power electronics, dc-dc converter, multi-port, digital control


This work is focused on exploring advanced solutions for space power management and distribution (PMAD) systems. As spacecraft power requirements continue to increase, paralleled by the pressures for reducing cost and overall system weight, power electronics engineers will continue to face major redesigns of the space power systems in order to meet such challenges. Front-end PMAD systems, used to interface the solar sources and battery backup to the distribution bus, need to be designed with increased efficiency, reliability, and power density. A new family of integrated single-stage power converter structures is introduced here. This family allows the interface and control of multiple power sources and storage devices in order to optimize utilization of available resources. Employing single-stage power topologies, these converters control power flow efficiently and cost-effectively. This is achieved by modifying the operation and control strategies of isolated soft-switched half-bridge and full-bridge converters--two of the most popular two-port converter topologies. These topologies are reconfigured and utilized to realize three power processing paths. These paths simultaneously utilize the power devices, allowing increased functionality while promising reduced losses and enhanced power densities. Each of the proposed topologies is capable of performing simultaneous control of two of its three ports. Control objectives include battery or ultra-capacitor charge regulation, solar array maximum power point tracking (MPPT), and/or bus voltage regulation. Another advantage of the proposed power structure is that current engineering design concepts can be used to optimize the new topologies in a fashion similar to the mother topologies. This includes component selection and magnetic design procedures, as well as achieving soft-switching for increased efficiency at higher switching frequencies. Galvanic isolation of the load port through high-frequency transformers provides design flexibility for high step-up/step-down conversion ratios. It further allows the converters to be used as power electronics building blocks (PEBB) with outputs connected in different series/parallel combinations to meet different load requirements. Utilizing such converters promises significant savings in size, weight, and costs of the power management system as well as the devices it manages. Chapter 1 of this dissertation provides an introduction to the requirements, challenges, and trends of space PMAD. A review of existing multi-port converter technologies and digital control techniques is given in Chapter 2. Chapter 3 discusses different PMAD system architectures. It outlines the basic concepts used for PMAD integration and discusses the potential for improvement. Chapters 4 and 5 present and discuss the operation and characteristics of three different integrated multi-port converters. Chapter 6 presents improved methods for practical digital control of switching converters, which are especially useful in complex multi-objective controllers used for PMAD. This is followed by conclusions and suggested future work.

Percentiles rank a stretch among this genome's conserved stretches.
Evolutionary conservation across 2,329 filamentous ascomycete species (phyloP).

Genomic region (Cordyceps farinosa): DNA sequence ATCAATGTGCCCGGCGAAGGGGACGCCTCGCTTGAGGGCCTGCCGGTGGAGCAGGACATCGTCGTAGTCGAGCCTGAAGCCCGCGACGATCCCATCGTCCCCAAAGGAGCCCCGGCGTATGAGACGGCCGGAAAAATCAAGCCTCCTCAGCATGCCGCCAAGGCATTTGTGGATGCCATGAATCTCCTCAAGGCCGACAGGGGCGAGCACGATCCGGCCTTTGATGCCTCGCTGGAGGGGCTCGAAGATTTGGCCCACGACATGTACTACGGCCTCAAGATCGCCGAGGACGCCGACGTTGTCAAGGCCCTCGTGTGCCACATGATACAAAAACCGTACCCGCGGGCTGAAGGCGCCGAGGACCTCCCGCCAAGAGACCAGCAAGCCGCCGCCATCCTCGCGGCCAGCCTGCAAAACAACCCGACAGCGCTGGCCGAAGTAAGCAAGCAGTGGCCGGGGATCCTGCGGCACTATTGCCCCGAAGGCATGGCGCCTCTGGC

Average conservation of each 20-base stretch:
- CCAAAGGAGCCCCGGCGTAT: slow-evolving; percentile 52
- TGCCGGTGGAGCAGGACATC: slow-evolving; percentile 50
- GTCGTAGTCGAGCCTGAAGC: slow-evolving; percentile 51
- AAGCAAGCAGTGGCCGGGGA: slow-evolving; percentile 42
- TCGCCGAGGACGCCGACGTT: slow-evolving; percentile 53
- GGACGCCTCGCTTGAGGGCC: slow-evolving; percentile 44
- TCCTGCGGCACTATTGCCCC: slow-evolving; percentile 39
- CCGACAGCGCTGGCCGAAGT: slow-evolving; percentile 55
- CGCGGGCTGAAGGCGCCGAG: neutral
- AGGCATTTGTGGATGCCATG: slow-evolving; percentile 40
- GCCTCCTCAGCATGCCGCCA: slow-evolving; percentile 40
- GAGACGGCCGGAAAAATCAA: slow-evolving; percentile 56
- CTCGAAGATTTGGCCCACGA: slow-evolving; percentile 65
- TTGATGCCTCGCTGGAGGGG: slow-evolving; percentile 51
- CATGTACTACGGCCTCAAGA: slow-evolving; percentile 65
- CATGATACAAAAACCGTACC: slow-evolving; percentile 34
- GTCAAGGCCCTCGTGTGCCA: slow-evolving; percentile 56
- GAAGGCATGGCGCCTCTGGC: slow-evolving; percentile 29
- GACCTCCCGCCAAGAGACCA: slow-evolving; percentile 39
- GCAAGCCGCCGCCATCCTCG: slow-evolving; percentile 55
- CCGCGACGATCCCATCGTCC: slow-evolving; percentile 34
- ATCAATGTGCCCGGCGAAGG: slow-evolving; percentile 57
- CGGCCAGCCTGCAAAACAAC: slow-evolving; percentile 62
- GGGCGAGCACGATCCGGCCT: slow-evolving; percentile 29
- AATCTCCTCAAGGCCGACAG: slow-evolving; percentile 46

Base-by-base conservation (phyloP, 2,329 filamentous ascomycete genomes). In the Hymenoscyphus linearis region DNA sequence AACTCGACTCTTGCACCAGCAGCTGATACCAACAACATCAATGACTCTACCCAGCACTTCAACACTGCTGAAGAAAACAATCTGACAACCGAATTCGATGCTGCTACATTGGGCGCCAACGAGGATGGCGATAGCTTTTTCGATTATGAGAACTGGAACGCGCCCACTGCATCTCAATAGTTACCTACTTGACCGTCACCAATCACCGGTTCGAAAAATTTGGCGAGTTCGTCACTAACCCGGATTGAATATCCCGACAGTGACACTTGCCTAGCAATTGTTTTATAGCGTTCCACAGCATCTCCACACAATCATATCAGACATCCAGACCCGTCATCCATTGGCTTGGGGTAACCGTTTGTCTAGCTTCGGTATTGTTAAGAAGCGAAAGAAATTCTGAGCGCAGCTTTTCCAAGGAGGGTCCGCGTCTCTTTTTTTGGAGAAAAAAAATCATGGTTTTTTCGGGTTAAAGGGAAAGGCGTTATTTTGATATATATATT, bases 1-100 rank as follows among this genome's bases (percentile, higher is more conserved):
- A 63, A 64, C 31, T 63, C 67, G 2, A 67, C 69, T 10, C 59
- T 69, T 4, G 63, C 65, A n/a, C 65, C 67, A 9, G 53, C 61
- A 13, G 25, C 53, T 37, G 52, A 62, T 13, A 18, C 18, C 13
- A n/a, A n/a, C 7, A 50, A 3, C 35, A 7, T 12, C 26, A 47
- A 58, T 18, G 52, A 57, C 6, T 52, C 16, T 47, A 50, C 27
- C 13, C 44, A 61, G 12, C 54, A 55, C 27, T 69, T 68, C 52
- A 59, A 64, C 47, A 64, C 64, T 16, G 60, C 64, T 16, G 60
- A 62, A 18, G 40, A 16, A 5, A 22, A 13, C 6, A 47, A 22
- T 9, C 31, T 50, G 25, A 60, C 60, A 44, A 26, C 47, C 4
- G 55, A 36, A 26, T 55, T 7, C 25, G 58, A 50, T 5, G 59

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Graduation Date





Batarseh, Issa


Doctor of Philosophy (Ph.D.)


College of Engineering and Computer Science


Electrical Engineering and Computer Science

Degree Program

Electrical Engineering








Release Date

September 2007

Length of Campus-only Access


Access Status

Doctoral Dissertation (Open Access)